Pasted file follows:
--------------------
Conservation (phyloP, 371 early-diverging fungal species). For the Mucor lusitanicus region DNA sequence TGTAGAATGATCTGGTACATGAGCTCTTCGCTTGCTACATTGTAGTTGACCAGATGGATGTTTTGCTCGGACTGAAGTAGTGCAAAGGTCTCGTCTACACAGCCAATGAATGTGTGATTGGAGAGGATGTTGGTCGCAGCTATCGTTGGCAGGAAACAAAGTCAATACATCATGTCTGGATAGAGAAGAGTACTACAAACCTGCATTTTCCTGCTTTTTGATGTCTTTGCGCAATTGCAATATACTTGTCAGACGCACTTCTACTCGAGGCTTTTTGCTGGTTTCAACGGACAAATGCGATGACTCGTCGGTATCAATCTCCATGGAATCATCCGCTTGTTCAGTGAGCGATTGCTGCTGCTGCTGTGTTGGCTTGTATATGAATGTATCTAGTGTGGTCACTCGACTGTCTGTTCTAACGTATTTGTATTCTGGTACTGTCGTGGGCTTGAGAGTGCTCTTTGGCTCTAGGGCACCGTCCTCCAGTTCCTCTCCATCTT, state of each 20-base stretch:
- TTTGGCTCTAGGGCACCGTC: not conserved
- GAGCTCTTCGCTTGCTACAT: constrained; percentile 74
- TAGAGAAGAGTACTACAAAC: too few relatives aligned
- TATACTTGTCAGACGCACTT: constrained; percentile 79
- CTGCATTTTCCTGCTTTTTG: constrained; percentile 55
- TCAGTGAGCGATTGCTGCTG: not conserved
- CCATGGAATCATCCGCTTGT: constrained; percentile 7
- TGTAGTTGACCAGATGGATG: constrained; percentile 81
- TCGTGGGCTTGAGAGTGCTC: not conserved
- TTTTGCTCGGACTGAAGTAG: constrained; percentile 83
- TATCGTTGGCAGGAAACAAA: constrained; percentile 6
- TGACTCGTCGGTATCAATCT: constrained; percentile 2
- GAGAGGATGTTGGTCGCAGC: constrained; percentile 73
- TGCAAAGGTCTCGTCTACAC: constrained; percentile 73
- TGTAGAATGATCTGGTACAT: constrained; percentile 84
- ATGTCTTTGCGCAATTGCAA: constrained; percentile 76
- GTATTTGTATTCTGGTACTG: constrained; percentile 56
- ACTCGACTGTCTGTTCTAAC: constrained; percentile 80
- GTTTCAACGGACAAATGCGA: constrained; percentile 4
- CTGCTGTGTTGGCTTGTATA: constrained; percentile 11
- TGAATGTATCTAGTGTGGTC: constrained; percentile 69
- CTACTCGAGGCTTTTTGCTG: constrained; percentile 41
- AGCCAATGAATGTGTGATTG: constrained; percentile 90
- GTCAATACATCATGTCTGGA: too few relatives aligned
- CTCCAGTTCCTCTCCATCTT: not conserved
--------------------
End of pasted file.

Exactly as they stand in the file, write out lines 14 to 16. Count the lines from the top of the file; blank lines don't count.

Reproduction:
- GAGAGGATGTTGGTCGCAGC: constrained; percentile 73
- TGCAAAGGTCTCGTCTACAC: constrained; percentile 73
- TGTAGAATGATCTGGTACAT: constrained; percentile 84